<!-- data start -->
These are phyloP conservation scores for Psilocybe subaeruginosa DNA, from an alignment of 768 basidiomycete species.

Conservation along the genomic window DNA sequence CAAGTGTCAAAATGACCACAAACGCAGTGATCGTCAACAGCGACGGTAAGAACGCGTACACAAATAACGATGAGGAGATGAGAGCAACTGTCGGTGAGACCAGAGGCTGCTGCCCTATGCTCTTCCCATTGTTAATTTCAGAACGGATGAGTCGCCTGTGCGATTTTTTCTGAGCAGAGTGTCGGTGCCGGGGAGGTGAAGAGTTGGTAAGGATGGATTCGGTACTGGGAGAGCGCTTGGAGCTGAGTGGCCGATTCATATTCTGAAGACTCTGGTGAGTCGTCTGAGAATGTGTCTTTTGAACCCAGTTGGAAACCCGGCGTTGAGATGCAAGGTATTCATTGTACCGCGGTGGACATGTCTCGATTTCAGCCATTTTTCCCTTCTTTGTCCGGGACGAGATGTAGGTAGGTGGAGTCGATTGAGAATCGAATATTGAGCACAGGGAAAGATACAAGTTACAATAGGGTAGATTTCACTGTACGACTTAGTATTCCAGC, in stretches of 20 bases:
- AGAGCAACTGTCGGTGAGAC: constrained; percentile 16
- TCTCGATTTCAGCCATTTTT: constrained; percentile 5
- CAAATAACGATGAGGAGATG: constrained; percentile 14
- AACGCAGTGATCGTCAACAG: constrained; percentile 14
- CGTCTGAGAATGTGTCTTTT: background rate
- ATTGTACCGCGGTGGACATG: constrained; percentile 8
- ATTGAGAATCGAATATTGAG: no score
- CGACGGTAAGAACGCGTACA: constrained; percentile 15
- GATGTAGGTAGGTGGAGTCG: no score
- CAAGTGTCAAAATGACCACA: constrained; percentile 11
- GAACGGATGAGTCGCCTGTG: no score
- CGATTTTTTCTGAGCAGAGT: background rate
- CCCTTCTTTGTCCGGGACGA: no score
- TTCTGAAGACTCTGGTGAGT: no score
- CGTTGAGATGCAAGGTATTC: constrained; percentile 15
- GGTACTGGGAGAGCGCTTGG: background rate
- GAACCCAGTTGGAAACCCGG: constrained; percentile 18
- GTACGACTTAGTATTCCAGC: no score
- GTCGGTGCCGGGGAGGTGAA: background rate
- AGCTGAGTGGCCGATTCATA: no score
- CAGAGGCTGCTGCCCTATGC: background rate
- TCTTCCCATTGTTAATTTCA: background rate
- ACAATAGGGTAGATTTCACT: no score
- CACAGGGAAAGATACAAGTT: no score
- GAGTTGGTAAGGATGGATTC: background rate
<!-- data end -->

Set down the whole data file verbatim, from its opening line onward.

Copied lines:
These are phyloP conservation scores for Psilocybe subaeruginosa DNA, from an alignment of 768 basidiomycete species.

Conservation along the genomic window DNA sequence CAAGTGTCAAAATGACCACAAACGCAGTGATCGTCAACAGCGACGGTAAGAACGCGTACACAAATAACGATGAGGAGATGAGAGCAACTGTCGGTGAGACCAGAGGCTGCTGCCCTATGCTCTTCCCATTGTTAATTTCAGAACGGATGAGTCGCCTGTGCGATTTTTTCTGAGCAGAGTGTCGGTGCCGGGGAGGTGAAGAGTTGGTAAGGATGGATTCGGTACTGGGAGAGCGCTTGGAGCTGAGTGGCCGATTCATATTCTGAAGACTCTGGTGAGTCGTCTGAGAATGTGTCTTTTGAACCCAGTTGGAAACCCGGCGTTGAGATGCAAGGTATTCATTGTACCGCGGTGGACATGTCTCGATTTCAGCCATTTTTCCCTTCTTTGTCCGGGACGAGATGTAGGTAGGTGGAGTCGATTGAGAATCGAATATTGAGCACAGGGAAAGATACAAGTTACAATAGGGTAGATTTCACTGTACGACTTAGTATTCCAGC, in stretches of 20 bases:
- AGAGCAACTGTCGGTGAGAC: constrained; percentile 16
- TCTCGATTTCAGCCATTTTT: constrained; percentile 5
- CAAATAACGATGAGGAGATG: constrained; percentile 14
- AACGCAGTGATCGTCAACAG: constrained; percentile 14
- CGTCTGAGAATGTGTCTTTT: background rate
- ATTGTACCGCGGTGGACATG: constrained; percentile 8
- ATTGAGAATCGAATATTGAG: no score
- CGACGGTAAGAACGCGTACA: constrained; percentile 15
- GATGTAGGTAGGTGGAGTCG: no score
- CAAGTGTCAAAATGACCACA: constrained; percentile 11
- GAACGGATGAGTCGCCTGTG: no score
- CGATTTTTTCTGAGCAGAGT: background rate
- CCCTTCTTTGTCCGGGACGA: no score
- TTCTGAAGACTCTGGTGAGT: no score
- CGTTGAGATGCAAGGTATTC: constrained; percentile 15
- GGTACTGGGAGAGCGCTTGG: background rate
- GAACCCAGTTGGAAACCCGG: constrained; percentile 18
- GTACGACTTAGTATTCCAGC: no score
- GTCGGTGCCGGGGAGGTGAA: background rate
- AGCTGAGTGGCCGATTCATA: no score
- CAGAGGCTGCTGCCCTATGC: background rate
- TCTTCCCATTGTTAATTTCA: background rate
- ACAATAGGGTAGATTTCACT: no score
- CACAGGGAAAGATACAAGTT: no score
- GAGTTGGTAAGGATGGATTC: background rate